Minsk-Kiev: love is gone, but mutual interest remains
Statements by Ukrainian politicians about a possible closure of the Minsk process and potential military threats from Belarus, are not least because of the internal political process in Ukraine. Although a crisis matures in the Belarusian-Ukrainian political relations, the pragmatic bilateral interest outweighs politics.
Being at war, Ukraine is very sensitive to Belarusian moves contrary to the position of Kyiv. Belarus, due to complex relations with Russia, cannot take a clear pro-Ukrainian position. Hence, growing political distrust between the two states is only natural.
While not denying the validity of Kyiv’s claims to Minsk, the following should be marked.
Amid socio-economic crisis in Ukraine, external threat has united Ukrainian society and distracted it from domestic issues. This could explain recurrent untrue statements by Ukrainian high-level politicians about the concentration of the Russian troops on the Belarusian territory to invade Ukraine. Minsk agreements and the Minsk process were imposed on Ukraine. Both, the Ukrainian society and political elite are not satisfied with the results of Minsk talks. There is a political demand for a de facto waiver of Minsk agreements by Ukraine, hence, doubts about Belarus' equidistance from the parties to the conflict is only part of a complex mosaic.
That said, Kyiv rejected several proposals from Minsk, aimed at creating a system of trust in the security field between the two states, referring to undue close relations between Belarus and Russia. Kyiv believes there is a threat that sensitive information may leak to Moscow, i.e. there is lack of trust to Belarus.
Minsk is ready to give some guarantees to Kyiv in the security sphere within its capacities and interests. Obviously, Ukraine anticipated something more. Meanwhile, de facto bilateral cooperation in various fields is so important for both states, that neither Belarus nor Ukraine is ready to give up the benefits it brings. In this situation, Kyiv is unlikely to take any action, which could damage the existing cooperation between Belarus and Ukraine. Meanwhile, Ukrainian politicians are likely to tighten their rhetoric vis-a-vis Belarus. Albeit the trust between the leaders of the two countries fell sharply, pragmatic interests would guarantee conflict-free Belarusian-Ukrainian relations.
The Belarusian authorities have revived the cyclical political agenda, including preventive crackdown with the use of force during the Freedom Day rally in Minsk and a loyal attitude to the participants in the opposition events in the regions. The protest rally in Minsk has evidenced that the Belarusian society has freed from the post-Maidan syndrome and showed high self-organisation capacity during the event in the absence of opposition leaders. In the future, the authorities are likely to expand the framework for sanctioned and legal activity for the moderate opposition in order to reduce the potential for street protests.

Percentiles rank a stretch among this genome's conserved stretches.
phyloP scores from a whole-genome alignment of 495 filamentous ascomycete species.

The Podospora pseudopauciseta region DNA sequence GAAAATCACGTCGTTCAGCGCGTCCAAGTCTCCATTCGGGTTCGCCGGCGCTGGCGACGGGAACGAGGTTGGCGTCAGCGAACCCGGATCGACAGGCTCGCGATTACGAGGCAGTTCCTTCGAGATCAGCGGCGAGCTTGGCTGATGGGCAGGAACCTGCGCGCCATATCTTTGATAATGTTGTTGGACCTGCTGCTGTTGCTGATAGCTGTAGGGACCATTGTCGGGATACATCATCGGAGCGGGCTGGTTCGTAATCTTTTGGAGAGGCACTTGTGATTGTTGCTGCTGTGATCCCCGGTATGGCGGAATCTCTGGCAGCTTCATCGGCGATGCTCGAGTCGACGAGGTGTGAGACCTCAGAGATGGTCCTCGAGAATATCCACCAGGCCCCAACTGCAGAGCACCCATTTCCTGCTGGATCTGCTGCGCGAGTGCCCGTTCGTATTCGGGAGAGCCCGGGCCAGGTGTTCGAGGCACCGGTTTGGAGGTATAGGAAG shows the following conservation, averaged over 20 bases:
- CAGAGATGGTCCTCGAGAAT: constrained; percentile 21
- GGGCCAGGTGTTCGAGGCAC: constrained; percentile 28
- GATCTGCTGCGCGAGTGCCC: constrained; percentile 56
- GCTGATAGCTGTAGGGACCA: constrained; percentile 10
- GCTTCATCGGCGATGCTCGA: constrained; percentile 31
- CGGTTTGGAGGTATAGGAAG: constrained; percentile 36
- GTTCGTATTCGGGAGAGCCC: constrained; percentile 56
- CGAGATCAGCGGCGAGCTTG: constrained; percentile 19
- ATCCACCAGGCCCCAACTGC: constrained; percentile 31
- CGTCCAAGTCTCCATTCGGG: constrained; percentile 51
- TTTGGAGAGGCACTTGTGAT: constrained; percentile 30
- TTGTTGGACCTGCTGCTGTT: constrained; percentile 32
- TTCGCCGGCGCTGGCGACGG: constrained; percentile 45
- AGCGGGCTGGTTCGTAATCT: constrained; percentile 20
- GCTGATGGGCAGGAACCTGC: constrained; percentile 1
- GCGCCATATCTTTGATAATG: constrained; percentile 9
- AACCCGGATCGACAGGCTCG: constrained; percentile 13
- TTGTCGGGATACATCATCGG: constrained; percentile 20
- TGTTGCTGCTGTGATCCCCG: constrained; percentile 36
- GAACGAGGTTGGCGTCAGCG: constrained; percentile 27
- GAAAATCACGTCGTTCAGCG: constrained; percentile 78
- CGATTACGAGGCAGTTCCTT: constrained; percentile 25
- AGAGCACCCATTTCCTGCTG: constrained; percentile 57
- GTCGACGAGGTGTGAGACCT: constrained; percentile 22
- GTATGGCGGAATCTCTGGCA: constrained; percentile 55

The Freedom Day march in Minsk on March 25th, 2017 was marked by unprecedented and brutal detentions before and during the event.
The Belarusian leadership has managed to stretch in time the political cycle - liberalization followed by repressions - and move beyond the electoral campaigns. Simultaneously, Minsk has demonstrated a rather high mobilisation potential under political slogans, despite the pressure from the state media and security forces before and during Freedom Day, including the presence of armed officers and new special equipment to disperse demonstrations in the streets of Minsk. That said, in other towns (Vitebsk, Gomel, Brest and Grodno) the Freedom Day march led by the opposition, was sanctioned by the local authorities (except Vitebsk), albeit there were fewer participants than in February and March protests against the decree on social dependants.
The Belarusian leadership has depersonalised (removed leaders) the protest, preventively weakened the protest movement, and has not opted for the harsh crackdown like in 2010 with many injured and hundreds arrested. For instance, some party leaders were preventively arrested or detained (Lebedko, Rymashevsky, Gubarevich, Neklyaev, Logvinets, Severinets) before the event. Nikolai Statkevich has disappeared and his whereabouts are currently unknown. Some could not pass through the police cordons (Yanukevich and Kostusev) or participated in the rallies in the regions (Dmitriev, Korotkevich and Milinkevich).
Despite the lack of protest leaders, some demonstrators managed to self-organize and march down the Minsk centre. The march was unauthorised but gathered several thousand participants. Many were detained by the law enforcement and later released without charges. In addition, the Belarusian law enforcers used some tactics of the western riot police against peaceful protesters, allegedly in order to mitigate the criticism from Western capitals.
Nevertheless, the Belarusian authorities have used the entire set of propaganda and power mechanisms applied during the highly politicised 2006 and 2010 elections - criminal prosecution of the opposition leaders, preventive detentions and arrests of activists, harsh propaganda campaign in the state media and, finally, the crackdown on the protest action in Minsk with the use of force.
Overall, the mobilisation potential of the Belarusian society remains high and the authorities are likely to expand the legal framework for public participation in politics in order to absorb superfluous tension.